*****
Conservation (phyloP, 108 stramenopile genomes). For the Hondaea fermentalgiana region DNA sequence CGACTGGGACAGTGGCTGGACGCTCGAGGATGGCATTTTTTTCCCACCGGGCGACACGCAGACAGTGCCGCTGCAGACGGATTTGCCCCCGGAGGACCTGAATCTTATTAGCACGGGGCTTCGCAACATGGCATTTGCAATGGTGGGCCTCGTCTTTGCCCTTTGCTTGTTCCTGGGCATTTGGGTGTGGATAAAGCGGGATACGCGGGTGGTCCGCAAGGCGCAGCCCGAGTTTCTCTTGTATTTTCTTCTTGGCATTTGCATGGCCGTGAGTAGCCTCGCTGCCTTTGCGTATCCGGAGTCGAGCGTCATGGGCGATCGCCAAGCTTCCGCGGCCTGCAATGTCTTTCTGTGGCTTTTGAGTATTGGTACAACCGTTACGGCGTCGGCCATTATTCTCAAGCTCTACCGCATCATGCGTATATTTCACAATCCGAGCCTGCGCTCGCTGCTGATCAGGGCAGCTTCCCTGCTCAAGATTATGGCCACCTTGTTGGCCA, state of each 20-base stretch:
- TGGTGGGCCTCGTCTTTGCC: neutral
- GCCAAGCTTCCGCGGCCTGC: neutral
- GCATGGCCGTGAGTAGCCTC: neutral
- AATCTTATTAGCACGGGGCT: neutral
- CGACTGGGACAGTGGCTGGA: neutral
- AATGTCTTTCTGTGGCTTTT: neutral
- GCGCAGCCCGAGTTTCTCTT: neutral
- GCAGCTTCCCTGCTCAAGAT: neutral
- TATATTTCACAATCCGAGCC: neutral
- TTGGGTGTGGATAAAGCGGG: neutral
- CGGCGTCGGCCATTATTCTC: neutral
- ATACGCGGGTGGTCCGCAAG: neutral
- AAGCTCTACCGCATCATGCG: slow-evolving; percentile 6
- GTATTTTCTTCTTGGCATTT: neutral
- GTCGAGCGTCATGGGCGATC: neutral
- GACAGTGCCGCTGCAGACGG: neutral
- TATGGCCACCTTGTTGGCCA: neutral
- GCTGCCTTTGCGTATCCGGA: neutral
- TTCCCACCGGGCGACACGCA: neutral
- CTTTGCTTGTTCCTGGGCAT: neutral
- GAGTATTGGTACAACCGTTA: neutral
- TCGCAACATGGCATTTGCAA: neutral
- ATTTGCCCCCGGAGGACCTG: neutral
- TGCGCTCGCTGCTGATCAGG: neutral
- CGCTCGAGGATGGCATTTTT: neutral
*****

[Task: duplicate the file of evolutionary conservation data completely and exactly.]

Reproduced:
Conservation (phyloP, 108 stramenopile genomes). For the Hondaea fermentalgiana region DNA sequence CGACTGGGACAGTGGCTGGACGCTCGAGGATGGCATTTTTTTCCCACCGGGCGACACGCAGACAGTGCCGCTGCAGACGGATTTGCCCCCGGAGGACCTGAATCTTATTAGCACGGGGCTTCGCAACATGGCATTTGCAATGGTGGGCCTCGTCTTTGCCCTTTGCTTGTTCCTGGGCATTTGGGTGTGGATAAAGCGGGATACGCGGGTGGTCCGCAAGGCGCAGCCCGAGTTTCTCTTGTATTTTCTTCTTGGCATTTGCATGGCCGTGAGTAGCCTCGCTGCCTTTGCGTATCCGGAGTCGAGCGTCATGGGCGATCGCCAAGCTTCCGCGGCCTGCAATGTCTTTCTGTGGCTTTTGAGTATTGGTACAACCGTTACGGCGTCGGCCATTATTCTCAAGCTCTACCGCATCATGCGTATATTTCACAATCCGAGCCTGCGCTCGCTGCTGATCAGGGCAGCTTCCCTGCTCAAGATTATGGCCACCTTGTTGGCCA, state of each 20-base stretch:
- TGGTGGGCCTCGTCTTTGCC: neutral
- GCCAAGCTTCCGCGGCCTGC: neutral
- GCATGGCCGTGAGTAGCCTC: neutral
- AATCTTATTAGCACGGGGCT: neutral
- CGACTGGGACAGTGGCTGGA: neutral
- AATGTCTTTCTGTGGCTTTT: neutral
- GCGCAGCCCGAGTTTCTCTT: neutral
- GCAGCTTCCCTGCTCAAGAT: neutral
- TATATTTCACAATCCGAGCC: neutral
- TTGGGTGTGGATAAAGCGGG: neutral
- CGGCGTCGGCCATTATTCTC: neutral
- ATACGCGGGTGGTCCGCAAG: neutral
- AAGCTCTACCGCATCATGCG: slow-evolving; percentile 6
- GTATTTTCTTCTTGGCATTT: neutral
- GTCGAGCGTCATGGGCGATC: neutral
- GACAGTGCCGCTGCAGACGG: neutral
- TATGGCCACCTTGTTGGCCA: neutral
- GCTGCCTTTGCGTATCCGGA: neutral
- TTCCCACCGGGCGACACGCA: neutral
- CTTTGCTTGTTCCTGGGCAT: neutral
- GAGTATTGGTACAACCGTTA: neutral
- TCGCAACATGGCATTTGCAA: neutral
- ATTTGCCCCCGGAGGACCTG: neutral
- TGCGCTCGCTGCTGATCAGG: neutral
- CGCTCGAGGATGGCATTTTT: neutral